Colorado was the first state in the US to create the role of the Chief Data Officer in 2009. FutureGov spoke to Dianna Anderson, the Chief Data Officer of the State of Colorado about their progress in using data and the challenges of sharing data across its 17 state agencies.
Joining up government as one would in a merger & acquisition
These agencies hold their data in different places, from separate mainframes to multiple databases. “Setting up infrastructure and governance to allow data sharing is a huge challenge. This is especially true for the State of Colorado, that like most governments have systems that are outdated and a limited technology budget,” said Anderson.
Each agency also has its own organisational culture, she explains. So when dealing with these data silos, Anderson takes the approach of a company taking over another firm: “Just think of it like a merger and acquisition. I’m a big company that has just acquired another organisation. How am I going to merge data with that enterprise?” said Anderson, who is considering whether to have a “master data management approach” and a unified database that consolidates all data across the entire enterprise.
Starting with health agencies
One of the first projects she has undertaken is getting the state’s health-related agencies to share data. “I’m taking baby steps by starting with three agencies that naturally need to share information and work closely together. I call them my ‘health domain’ - the Department of Human Services, the Department of Public Health and Environment, and the Department of Healthcare Policy and Financing,” she said.
Anderson believes that this is a good place to start not only because there is some natural synergy among the three departments, but because health is an area that has a particularly large impact on citizens.
Following two and a half years of preparation, the project launched last September. The data shared are around eligibility and service quality, for example: are people getting served in a reasonable time frame, and what are the demographics of the people who are consuming health services, she said. At this point, Anderson is not looking to share health records across the three health departments.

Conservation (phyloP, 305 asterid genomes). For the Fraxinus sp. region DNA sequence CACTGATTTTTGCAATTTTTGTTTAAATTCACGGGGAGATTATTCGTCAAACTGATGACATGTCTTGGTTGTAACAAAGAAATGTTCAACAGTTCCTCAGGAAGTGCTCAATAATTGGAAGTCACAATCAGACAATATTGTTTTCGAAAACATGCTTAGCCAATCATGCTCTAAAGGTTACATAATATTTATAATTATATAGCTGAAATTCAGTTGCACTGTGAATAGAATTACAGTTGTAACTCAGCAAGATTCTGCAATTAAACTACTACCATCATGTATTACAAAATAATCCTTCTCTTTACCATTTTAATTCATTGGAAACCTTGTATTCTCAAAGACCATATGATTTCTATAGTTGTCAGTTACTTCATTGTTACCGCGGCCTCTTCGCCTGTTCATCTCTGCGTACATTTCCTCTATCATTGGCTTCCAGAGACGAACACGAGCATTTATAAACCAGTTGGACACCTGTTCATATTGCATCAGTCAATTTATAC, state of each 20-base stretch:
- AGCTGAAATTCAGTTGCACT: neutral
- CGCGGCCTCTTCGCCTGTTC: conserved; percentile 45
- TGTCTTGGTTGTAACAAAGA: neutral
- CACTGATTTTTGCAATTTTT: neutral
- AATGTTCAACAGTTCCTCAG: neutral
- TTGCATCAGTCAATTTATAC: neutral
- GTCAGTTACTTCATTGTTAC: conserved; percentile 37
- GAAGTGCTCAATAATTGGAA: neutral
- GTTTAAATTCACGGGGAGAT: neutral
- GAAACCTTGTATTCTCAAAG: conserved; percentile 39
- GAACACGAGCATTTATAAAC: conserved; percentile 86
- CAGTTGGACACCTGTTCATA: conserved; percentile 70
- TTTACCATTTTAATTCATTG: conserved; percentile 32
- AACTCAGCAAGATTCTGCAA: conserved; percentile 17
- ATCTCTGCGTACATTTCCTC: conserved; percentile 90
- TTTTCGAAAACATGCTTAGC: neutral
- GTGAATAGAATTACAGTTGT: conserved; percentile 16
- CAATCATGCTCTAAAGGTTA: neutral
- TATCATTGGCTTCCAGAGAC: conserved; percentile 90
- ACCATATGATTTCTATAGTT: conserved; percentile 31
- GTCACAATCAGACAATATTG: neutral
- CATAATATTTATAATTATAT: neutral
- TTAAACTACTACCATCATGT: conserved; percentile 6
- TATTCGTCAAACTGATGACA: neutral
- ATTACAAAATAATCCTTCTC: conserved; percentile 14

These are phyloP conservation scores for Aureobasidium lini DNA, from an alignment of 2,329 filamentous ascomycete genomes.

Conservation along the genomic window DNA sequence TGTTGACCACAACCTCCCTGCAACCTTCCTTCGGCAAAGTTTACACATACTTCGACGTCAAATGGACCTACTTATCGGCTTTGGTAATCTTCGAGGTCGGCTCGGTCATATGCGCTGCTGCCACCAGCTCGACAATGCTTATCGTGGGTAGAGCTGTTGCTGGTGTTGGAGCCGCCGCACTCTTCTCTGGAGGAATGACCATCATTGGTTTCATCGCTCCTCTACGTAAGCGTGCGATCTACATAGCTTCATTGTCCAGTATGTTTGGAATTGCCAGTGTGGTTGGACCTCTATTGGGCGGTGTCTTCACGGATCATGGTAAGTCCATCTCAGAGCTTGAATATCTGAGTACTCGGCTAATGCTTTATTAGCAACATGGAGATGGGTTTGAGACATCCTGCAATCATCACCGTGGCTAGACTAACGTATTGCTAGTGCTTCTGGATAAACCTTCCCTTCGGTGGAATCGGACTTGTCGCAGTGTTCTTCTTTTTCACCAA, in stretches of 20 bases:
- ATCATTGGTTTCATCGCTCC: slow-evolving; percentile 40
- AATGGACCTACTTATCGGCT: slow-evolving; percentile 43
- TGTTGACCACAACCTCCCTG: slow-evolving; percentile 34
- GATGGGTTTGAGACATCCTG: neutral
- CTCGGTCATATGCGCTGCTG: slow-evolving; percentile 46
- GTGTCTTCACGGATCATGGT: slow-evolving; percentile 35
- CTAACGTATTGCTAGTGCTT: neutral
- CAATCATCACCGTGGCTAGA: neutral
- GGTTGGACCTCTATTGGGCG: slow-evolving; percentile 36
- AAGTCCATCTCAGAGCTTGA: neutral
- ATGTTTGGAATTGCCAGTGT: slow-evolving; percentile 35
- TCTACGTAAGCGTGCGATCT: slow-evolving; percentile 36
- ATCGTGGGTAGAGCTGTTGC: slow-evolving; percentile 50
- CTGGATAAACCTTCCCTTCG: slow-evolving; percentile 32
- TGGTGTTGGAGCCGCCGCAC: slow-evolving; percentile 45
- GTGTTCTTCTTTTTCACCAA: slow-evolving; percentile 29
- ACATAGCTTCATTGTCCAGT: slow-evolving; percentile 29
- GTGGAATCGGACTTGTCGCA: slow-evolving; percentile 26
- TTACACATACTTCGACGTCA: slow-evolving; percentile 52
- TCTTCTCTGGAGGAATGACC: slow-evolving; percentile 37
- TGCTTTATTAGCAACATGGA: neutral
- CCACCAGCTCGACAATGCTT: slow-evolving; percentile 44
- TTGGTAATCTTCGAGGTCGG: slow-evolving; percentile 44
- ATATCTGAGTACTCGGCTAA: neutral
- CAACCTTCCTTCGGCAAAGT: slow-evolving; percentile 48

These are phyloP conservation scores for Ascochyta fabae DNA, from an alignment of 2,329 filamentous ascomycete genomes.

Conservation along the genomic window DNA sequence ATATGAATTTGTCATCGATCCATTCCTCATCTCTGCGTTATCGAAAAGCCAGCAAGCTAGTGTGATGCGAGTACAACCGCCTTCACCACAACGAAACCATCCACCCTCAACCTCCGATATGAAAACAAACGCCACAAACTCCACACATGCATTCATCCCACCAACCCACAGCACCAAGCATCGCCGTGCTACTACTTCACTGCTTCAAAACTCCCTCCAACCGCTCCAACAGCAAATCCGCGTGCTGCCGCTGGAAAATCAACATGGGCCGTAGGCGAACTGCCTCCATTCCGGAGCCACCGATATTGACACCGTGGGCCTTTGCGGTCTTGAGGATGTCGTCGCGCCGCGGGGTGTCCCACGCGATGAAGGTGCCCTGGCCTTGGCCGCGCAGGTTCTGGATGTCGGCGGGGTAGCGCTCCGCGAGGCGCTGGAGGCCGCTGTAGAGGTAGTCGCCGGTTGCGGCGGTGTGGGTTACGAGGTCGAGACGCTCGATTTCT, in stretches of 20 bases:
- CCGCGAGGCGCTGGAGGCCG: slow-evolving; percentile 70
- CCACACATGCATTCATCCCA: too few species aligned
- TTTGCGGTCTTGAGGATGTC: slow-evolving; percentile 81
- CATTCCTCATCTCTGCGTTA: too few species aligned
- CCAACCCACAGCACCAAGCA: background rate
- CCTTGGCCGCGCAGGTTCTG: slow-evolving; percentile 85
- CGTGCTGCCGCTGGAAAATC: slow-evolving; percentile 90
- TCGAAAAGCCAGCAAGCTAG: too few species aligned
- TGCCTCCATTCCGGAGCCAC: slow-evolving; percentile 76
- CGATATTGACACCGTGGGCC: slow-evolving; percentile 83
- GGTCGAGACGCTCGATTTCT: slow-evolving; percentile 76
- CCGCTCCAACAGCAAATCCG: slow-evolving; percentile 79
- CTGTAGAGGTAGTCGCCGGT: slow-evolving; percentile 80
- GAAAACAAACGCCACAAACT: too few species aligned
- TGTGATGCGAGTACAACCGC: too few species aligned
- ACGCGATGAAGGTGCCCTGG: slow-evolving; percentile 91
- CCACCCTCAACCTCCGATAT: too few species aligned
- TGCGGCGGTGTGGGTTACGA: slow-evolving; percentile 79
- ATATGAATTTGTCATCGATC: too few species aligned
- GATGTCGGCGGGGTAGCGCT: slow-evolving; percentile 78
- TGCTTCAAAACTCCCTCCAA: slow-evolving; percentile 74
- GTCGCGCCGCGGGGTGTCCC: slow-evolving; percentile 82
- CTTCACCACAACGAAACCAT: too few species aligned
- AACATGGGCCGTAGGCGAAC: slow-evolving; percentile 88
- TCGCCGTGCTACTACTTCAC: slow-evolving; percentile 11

Next step: Education, labour & industry
Anderson is now starting to meet up with other agencies that she knows have a need to share information. For example, to help new graduates. “The Department of Education will definitely benefit from working with a number of other agencies. As our students graduate, the Department of Labour and Employment gets involved to track if we are retaining these graduates. The Department of Higher Education and the Office of Economic Development need to be exchanging data to find out if we are preparing our future workforce adequately to support the businesses here.”
The next hurdle that Anderson wants to cross is putting in place a data governance framework. “Right now, I know the people [working on the data initiative] very well, so we have a loosely defined governance model. But as I scale, we [will] need a formal process in place,” she noted.
A strong governance model requires multiple agencies and officials working together, she continued. There must be close collaboration between the data owners - the people who really understand the data, how to protect data, and the rules and regulations around it - as well as the IT team.
As Anderson starts more data initiatives across the state and firms up the governance process, she knows she cannot do it alone, so she has also put in a budget request to build a team next year. In the near future, she expects to see some results from the data sharing project with the health agencies. That success, she hopes, will inspire more of the 17 state agencies within Colorado to open up their data silos.
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